The Helioculture™ process will continue to produce product with minimal sunlight, though productivity rates will be reduced during that period. All of our productivity calculations are based on yearly historical data from NREL and other sources that already take into consideration the number of days that the sunlight is reduced.
No. Joule Sunflow-E is chemically identical to ethanol on the market today. It differs in the way that it is produced- requiring no biomass feedstocks. Joule Sunflow-D is composed of diesel-range, paraffinic alkanes, and can therefore be blended with conventional diesel in high concentrations of 50% or more. Neither product will require changes to existing infrastructure.
No. Biodiesel and diesel are two distinct forms of fuel, with different chemical composition, manufacturing processes and market opportunities. At a molecular level, biodiesel is composed of fatty alkyl esters, whereas diesel is composed of hydrocarbons. Although Joule has the technical capability to produce both forms of fuel, we are developing diesel – not biodiesel. This distinction is important for a several reasons.
- According to OPEC's 2009 World Outlook, world demand for middle distillate fuel, chiefly diesel, will grow faster than any other refined oil product to 34.2 million barrels per day by 2030. It's already the #1 transportation fuel in Europe, and represents 28% of the US fuel market. Joule's diesel fuel is directly targeting this very same global market – requiring no engine modifications or changes to existing transportation infrastructure.
- Biodiesel is not a direct replacement fuel because it can only be blended with conventional diesel at a low percentage. Biodiesel also has known performance and fuel economy disadvantages as compared to diesel.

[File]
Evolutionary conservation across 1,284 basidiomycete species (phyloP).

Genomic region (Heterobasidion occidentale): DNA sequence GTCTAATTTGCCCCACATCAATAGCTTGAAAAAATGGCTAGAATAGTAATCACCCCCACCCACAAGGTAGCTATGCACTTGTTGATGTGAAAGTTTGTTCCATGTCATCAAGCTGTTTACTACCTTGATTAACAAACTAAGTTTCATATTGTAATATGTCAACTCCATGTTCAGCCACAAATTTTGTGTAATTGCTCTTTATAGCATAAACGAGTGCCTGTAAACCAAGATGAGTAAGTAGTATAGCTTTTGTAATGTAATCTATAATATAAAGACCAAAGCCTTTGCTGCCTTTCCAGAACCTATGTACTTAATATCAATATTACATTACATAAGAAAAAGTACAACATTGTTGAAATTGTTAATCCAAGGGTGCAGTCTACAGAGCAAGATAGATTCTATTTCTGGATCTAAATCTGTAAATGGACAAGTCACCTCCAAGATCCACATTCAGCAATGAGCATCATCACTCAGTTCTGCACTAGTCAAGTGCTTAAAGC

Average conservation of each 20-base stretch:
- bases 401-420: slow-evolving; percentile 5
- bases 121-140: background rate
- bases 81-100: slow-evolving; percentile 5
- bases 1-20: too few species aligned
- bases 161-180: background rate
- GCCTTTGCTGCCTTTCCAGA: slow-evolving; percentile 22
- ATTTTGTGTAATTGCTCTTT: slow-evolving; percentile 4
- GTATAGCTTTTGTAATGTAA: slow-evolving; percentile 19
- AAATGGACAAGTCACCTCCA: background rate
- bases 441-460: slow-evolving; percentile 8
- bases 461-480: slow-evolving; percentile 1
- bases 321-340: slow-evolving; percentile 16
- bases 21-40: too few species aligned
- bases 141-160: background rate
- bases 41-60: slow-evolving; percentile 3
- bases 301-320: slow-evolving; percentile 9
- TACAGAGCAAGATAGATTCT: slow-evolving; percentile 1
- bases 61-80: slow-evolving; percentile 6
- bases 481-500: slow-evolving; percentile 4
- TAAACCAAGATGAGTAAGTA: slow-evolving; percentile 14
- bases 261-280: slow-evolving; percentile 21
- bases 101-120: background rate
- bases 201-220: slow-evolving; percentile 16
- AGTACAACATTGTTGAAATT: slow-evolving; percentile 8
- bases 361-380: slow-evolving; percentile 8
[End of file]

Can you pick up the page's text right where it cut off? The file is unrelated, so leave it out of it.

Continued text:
- Joule has developed and patented a highly-efficient process for converting waste CO2 directly into liquid hydrocarbons (alkanes), requiring no processing, cracking or refining. By contrast, the process for making biodiesel, which is derived from vegetable, animal or algal oils and fats, is dependent on raw material feedstocks, costly harvesting and downstream processing. This results in higher production costs and higher market pricing that impede the use of biodiesel in place of affordable diesel fuel.
How does Joule calculate production of up to 25,000 gal/ethanol and 15,000 gal/diesel per acre per year?
These quantities represent our ultimate commercial targets at full-scale production. We look at the total amount of energy that we can capture from the sun according to geography, and the resultant amount of Photosynthetically Active Radiation (PAR) we can directly apply to our process. We're continually working to maximize productivity by engineering the optimal microorganisms, enhancing our bioprocessing, and increasing the photon conversion efficiency of our SolarConverter® system.
For a detailed explanation of how our productivities are calculated, please refer to this peer-reviewed article published by Photosynthesis Research.
Photobioreactors are known to be complex and costly to operate. Is the SolarConverter system the same as a photobioreactor?